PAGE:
FIG. 7 illustrates a method (e.g., software) in accordance with embodiments of the invention. In particular, the process starts (block 700) and proceeds to executing a traced program on a target system (block 704), the traced program comprising a plurality of overlay programs. Thereafter, the method comprises obtaining values indicative of which of the plurality of overlays executed on the target system (block 708). In some embodiments, obtaining the values involves extracting those values directly from the trace data sent from the target system 10 to the host computer 12. In other embodiments, the values in the trace data are index values to entries in a log buffer, which log buffer may be read contemporaneously with the execution of the traced program, or after execution has stopped. In yet still other embodiments, obtaining the values indicative of which of the plurality of overlay programs executed involves statistically sampling a predetermined read location, where the read location provides the value of the program counter, unless the value of the target state register has been newly written.

Regardless of the precise mechanism by which the values indicative of which of the plurality of overlays executed on the target system, the next illustrative step is displaying an indication of a proportion of an execution time of the target processor was dedicated to each overlay program (block 712), and thereafter the method ends (block 716). In embodiments where the host computer 12 receives a full set of trace data, displaying the indication may involve creating columns in the displayed trace data (such as columns 66 and 68 of FIG. 5) which shows how each executed instruction relates to the overlay program and/or function within the overlay program. The embodiments where the values indicative of which of the plurality of overlays executed on the target system are delivered as part of the trace data may also generate a display that shows, on a percentage basis, the time dedicated to each overlay program and/or function, such as shown in FIG. 6. Moreover, in embodiments where program counter and target state register are statistically sampled may also generate a display that shows, on a percentage basis, the time dedicated to each overlay program and/or function, such as shown in FIG. 6.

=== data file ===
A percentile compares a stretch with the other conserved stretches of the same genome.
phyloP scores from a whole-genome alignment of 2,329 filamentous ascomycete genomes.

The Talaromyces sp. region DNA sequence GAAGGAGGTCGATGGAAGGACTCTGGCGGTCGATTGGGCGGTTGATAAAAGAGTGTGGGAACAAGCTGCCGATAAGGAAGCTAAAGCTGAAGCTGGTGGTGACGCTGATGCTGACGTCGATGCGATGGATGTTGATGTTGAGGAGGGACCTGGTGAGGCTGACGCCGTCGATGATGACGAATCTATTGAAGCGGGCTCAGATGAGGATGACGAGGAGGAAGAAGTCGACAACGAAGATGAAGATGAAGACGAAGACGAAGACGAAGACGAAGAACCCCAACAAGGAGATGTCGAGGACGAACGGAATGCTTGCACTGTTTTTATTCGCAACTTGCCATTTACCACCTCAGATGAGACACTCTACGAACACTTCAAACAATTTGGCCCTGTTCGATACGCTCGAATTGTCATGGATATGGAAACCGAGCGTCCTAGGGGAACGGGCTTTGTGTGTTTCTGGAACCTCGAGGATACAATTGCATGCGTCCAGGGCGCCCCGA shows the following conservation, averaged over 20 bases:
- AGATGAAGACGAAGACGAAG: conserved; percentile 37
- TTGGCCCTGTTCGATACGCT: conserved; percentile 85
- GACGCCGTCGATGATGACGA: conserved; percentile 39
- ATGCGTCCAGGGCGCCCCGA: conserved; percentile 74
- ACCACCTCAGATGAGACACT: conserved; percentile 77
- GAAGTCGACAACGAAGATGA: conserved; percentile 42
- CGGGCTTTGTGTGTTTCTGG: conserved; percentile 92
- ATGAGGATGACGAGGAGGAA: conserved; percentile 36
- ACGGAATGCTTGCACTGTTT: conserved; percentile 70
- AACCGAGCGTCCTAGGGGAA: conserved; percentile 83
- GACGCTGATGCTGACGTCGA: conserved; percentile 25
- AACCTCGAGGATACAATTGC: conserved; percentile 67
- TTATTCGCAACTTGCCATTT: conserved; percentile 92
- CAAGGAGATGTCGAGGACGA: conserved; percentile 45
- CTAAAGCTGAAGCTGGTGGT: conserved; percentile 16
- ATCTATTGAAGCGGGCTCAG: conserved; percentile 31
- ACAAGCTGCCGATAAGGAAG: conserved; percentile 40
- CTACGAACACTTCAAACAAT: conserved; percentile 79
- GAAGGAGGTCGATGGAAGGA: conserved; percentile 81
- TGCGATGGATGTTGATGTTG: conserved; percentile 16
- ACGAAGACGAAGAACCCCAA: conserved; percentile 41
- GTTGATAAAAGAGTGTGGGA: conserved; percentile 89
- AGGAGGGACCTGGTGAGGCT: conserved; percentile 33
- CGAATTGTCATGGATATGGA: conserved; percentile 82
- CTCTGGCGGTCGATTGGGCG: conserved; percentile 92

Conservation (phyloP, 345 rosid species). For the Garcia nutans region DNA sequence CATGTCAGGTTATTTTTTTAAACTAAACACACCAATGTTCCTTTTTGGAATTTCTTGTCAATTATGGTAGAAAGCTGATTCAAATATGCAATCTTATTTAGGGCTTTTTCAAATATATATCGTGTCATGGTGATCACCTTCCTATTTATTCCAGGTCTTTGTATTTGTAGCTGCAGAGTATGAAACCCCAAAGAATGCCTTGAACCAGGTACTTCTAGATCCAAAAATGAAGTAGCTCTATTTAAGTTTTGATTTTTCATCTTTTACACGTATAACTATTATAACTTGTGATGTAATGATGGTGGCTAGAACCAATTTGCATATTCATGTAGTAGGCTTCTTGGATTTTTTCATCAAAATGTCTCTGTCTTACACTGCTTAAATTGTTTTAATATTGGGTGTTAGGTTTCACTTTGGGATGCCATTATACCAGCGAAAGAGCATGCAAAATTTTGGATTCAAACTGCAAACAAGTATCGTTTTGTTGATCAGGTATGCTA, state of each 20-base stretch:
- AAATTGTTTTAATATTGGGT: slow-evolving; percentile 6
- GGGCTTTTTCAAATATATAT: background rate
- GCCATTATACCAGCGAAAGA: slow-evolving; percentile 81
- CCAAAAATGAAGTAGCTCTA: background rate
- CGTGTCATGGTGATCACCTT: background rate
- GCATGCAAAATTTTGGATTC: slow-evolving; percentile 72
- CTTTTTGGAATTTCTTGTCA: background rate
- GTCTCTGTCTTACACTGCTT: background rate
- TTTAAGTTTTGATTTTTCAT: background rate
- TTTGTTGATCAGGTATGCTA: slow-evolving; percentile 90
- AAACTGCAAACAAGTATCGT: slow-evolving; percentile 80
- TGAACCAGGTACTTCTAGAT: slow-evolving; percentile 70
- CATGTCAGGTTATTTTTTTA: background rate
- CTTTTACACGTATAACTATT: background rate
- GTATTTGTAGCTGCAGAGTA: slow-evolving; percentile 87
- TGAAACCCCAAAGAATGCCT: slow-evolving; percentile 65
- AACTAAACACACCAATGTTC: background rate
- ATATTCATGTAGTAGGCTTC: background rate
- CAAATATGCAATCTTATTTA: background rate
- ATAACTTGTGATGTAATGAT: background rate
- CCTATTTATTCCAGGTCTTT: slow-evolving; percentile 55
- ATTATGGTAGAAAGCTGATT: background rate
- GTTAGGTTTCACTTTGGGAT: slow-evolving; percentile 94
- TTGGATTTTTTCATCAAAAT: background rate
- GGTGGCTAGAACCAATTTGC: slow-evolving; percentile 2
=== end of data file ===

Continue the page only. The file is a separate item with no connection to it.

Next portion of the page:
From the description provided herein, those skilled in the art are readily able to combine software created as described from the methods with appropriate general purpose or special purpose computer hardware to create a computer system and/or computer subcomponents embodying the invention, to create a computer system and/or computer subcomponents for carrying out the method of the invention, and/or to create a computer-readable media for storing a software program to implement the method aspects of the invention.

The above discussion is meant to be illustrative of the principles and various embodiments of the present invention. Numerous variations and modifications will become apparent to those skilled in the art once the above disclosure is fully appreciated. For example, although the discussion has assumed that the overlay manager program is responsible for writing the target state register and/or the log buffer, in alternative embodiments the overlay program itself may write the pertinent information when executed. It is intended that the following claims be interpreted to embrace all such variations and modifications.

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Referenced by
Citing PatentFiling datePublication dateApplicantTitle
US8327338 *Jan 15, 2009Dec 4, 2012International Business Machines CorporationOverlay identification of data processing target structure
US20100180262 *Jan 15, 2009Jul 15, 2010International Business Machines CorporationOverlay identification of data processing target structure
Classifications
U.S. Classification714/38.13
International ClassificationG06F11/00
Cooperative ClassificationG06F11/3648, G06F11/3644
European ClassificationG06F11/36B7, G06F11/36B6